Calling names: Elton John, who recently guest-judged on Fox's "American Idol," says he found the voting by the national viewing audience to be "incredibly racist." "The three people I was really impressed with, and they just happened to be black, young female singers, and they all seem to be landing in the bottom three," John said Tuesday at a news conference in New York. "They have great voices. The fact that they're constantly in the bottom three -- and I don't want to set myself up here -- but I find it incredibly racist." (Reuters)

Nothing to sneeze at: Bill Clinton's New York office was evacuated for two hours Tuesday morning after a Secret Service agent stationed there opened a package containing a letter and a vial of white powder. Though preliminary tests were negative for anthrax, further tests will be conducted and the agent was taken to the hospital to be examined. Clinton was not in the office when the package was opened. (1010wins)

Advertisement:

Puffy pile-on: The day after he opened to, to put it charitably, mixed reviews in "Raisin in the Sun," the New York press is piling on Sean "Puffy/P. Diddy" Combs for failing to fork over all of the $2 million he raised for charities and public schools by running the NYC Marathon last year. Combs apparently still owes the New York public school system $500,000, which was to be used for the construction of libraries and computer centers. His rep says he's waiting to be given a tour of the schools to make sure that the money he's handed over to date has been "put to good use." (Page Six)

Meanwhile ... Russell Crowe, in Toronto filming Ron Howard's "Cinderella Man," was reportedly so upset by news of the fire-bombing of a Jewish elementary school in Montreal that he called the school to offer to pay for the rebuilding of its library. "He wanted to make sure that our students knew that he was thinking about them," said a school spokeswoman of the actor, on whom fatherhood seems to have had a softening a effect. (Reuters)

Taking his gripe to court: Mohamed al Fayed, father of Dodi, has filed a lawsuit against CBS, claiming the network invaded his privacy and caused him emotional distress by airing the photos of Diana dying on "48 Hours Investigates" last week, though the network opted not to air photos of Dodi taken at the same time. Fayed's lawyer said his client "was also very close, as was Dodi, to Princess Diana ... and he was also very upset that her photograph was used." (Reuters)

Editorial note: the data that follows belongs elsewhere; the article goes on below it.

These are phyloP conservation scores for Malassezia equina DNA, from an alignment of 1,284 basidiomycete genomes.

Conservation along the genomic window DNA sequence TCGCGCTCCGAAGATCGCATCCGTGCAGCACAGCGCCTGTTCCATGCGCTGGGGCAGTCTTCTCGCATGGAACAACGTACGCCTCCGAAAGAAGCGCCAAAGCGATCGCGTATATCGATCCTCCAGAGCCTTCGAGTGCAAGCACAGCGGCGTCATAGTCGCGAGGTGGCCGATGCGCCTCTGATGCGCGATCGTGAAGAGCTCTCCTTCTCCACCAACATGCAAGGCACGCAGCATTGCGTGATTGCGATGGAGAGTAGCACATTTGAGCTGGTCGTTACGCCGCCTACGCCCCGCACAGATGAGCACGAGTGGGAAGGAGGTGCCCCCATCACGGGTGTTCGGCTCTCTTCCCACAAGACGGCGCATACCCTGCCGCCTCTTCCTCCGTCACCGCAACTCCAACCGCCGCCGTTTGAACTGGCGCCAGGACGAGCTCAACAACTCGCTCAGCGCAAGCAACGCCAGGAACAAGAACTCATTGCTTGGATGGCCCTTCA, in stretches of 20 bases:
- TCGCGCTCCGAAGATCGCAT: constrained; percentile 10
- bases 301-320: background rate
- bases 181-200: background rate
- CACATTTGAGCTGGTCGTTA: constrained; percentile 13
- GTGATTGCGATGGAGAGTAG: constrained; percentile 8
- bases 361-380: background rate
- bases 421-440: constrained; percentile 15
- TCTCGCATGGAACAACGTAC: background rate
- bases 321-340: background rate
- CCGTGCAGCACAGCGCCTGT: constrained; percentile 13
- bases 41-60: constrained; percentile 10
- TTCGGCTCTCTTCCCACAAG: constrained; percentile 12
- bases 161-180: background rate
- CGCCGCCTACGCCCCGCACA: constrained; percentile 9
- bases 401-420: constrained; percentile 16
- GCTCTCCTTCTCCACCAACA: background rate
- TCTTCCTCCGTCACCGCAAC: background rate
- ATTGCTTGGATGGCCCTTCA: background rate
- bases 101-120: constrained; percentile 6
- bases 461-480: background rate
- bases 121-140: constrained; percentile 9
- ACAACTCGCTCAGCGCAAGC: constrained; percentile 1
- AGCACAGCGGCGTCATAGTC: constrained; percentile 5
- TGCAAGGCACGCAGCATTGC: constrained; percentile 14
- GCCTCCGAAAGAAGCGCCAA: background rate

Advertisement:

Splitsville, boomtown: Ellen Barkin has confirmed that she and Ron Perelman have separated. (Rush and Molloy) According to reports, Halle Berry, citing "irreconcilable differences" and making no mention of husband Eric Benet's widely reported infidelity (and sex addiction), has petitioned for divorce, asking to "terminate the court's ability to award spousal support" to Benet. (N.Y. Daily News) Robert Downey Jr. and his long-suffering, long-estranged wife, Deborah Falconer, are divorcing after 12 years of marriage. Downey is engaged to "Gothika" producer Susan Levin, in which he starred with ... Halle Berry. (Associated Press)

Oh, and also? Sofia Coppola and Quentin Tarantino have been spotted looking "very cozy" together all over New York. Their rep insists they're just "good friends." (Page Six)

-- Amy Reiter

Advertisement:

Bookmark the Fix here. To send a hot tip to the Fix, click here.


Salon Staff

MORE FROM Salon Staff

BROWSE SALON.COM
COMPLETELY AD FREE,
FOR THE NEXT HOUR

Read Now, Pay Later - no upfront
registration for 1-Hour Access

Click Here
7-Day Access and Monthly
Subscriptions also available
No tracking or personal data collection
beyond name and email address

•••





Fearless journalism
in your inbox every day

Sign up for our free newsletter

• • •